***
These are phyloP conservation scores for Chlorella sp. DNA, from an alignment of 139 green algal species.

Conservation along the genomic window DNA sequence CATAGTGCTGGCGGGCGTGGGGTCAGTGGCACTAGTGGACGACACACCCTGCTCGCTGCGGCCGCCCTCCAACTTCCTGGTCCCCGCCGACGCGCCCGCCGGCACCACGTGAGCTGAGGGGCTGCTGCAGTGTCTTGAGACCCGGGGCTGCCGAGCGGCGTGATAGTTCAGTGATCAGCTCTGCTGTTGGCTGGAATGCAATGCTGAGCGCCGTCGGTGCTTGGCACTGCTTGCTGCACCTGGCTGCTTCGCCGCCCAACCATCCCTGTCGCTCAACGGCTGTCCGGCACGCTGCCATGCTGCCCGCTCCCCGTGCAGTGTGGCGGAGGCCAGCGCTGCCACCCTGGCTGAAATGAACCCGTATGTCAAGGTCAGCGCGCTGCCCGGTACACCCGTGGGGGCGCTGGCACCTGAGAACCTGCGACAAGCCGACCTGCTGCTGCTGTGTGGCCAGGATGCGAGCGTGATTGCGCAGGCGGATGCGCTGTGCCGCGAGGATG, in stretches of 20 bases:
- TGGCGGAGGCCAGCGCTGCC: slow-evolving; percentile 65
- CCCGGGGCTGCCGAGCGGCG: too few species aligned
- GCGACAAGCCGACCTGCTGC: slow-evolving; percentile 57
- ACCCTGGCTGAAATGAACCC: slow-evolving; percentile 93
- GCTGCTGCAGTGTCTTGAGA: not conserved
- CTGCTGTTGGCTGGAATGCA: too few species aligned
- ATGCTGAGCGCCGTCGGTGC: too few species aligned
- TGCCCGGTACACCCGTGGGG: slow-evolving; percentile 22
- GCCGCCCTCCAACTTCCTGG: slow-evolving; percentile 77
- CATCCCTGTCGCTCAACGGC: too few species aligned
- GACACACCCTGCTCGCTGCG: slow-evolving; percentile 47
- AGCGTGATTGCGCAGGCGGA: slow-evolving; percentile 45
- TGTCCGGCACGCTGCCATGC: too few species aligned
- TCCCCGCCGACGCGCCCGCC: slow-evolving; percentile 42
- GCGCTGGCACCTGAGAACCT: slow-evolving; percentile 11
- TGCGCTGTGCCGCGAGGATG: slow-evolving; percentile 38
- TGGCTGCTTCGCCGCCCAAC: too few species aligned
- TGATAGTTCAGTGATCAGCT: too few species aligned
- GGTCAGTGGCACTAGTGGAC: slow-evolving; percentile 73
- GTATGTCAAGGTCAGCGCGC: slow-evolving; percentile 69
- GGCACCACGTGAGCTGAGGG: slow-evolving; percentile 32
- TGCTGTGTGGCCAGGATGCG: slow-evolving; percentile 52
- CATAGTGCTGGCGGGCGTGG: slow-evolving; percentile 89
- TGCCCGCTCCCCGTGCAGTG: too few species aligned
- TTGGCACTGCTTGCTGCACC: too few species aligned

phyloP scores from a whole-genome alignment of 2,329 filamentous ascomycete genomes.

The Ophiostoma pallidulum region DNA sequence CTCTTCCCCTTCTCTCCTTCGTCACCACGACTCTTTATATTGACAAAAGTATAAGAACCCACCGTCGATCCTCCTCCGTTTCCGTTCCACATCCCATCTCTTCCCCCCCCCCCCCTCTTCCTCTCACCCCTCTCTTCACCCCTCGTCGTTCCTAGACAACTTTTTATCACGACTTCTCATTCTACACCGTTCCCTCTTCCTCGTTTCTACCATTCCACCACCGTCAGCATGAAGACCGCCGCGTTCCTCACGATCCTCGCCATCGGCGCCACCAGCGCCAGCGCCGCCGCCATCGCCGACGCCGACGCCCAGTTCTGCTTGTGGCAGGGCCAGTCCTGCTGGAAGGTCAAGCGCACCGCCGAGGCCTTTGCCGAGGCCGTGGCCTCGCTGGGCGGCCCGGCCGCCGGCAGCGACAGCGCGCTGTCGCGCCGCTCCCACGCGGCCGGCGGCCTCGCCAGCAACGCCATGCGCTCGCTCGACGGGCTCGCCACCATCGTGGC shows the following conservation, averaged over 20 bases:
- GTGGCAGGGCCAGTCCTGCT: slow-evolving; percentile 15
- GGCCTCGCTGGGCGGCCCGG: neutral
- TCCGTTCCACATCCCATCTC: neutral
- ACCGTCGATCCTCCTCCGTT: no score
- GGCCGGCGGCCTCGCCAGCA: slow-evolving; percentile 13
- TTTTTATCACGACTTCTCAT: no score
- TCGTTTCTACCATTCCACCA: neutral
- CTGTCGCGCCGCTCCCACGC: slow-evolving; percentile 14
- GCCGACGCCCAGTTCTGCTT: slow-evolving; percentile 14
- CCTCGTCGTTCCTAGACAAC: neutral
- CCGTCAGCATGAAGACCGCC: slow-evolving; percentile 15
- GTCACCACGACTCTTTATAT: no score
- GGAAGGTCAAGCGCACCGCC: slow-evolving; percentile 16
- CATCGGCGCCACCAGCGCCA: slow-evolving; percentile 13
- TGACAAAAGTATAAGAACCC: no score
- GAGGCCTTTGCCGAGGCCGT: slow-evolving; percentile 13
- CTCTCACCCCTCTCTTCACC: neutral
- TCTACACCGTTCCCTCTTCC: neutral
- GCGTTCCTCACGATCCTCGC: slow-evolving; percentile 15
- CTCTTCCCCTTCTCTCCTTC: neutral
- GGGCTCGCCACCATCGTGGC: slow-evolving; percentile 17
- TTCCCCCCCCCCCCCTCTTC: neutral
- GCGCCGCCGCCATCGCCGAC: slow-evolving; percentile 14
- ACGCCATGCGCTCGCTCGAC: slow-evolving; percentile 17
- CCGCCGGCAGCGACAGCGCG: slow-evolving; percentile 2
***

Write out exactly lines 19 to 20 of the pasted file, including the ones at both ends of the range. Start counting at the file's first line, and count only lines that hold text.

- TGGCTGCTTCGCCGCCCAAC: too few species aligned
- TGATAGTTCAGTGATCAGCT: too few species aligned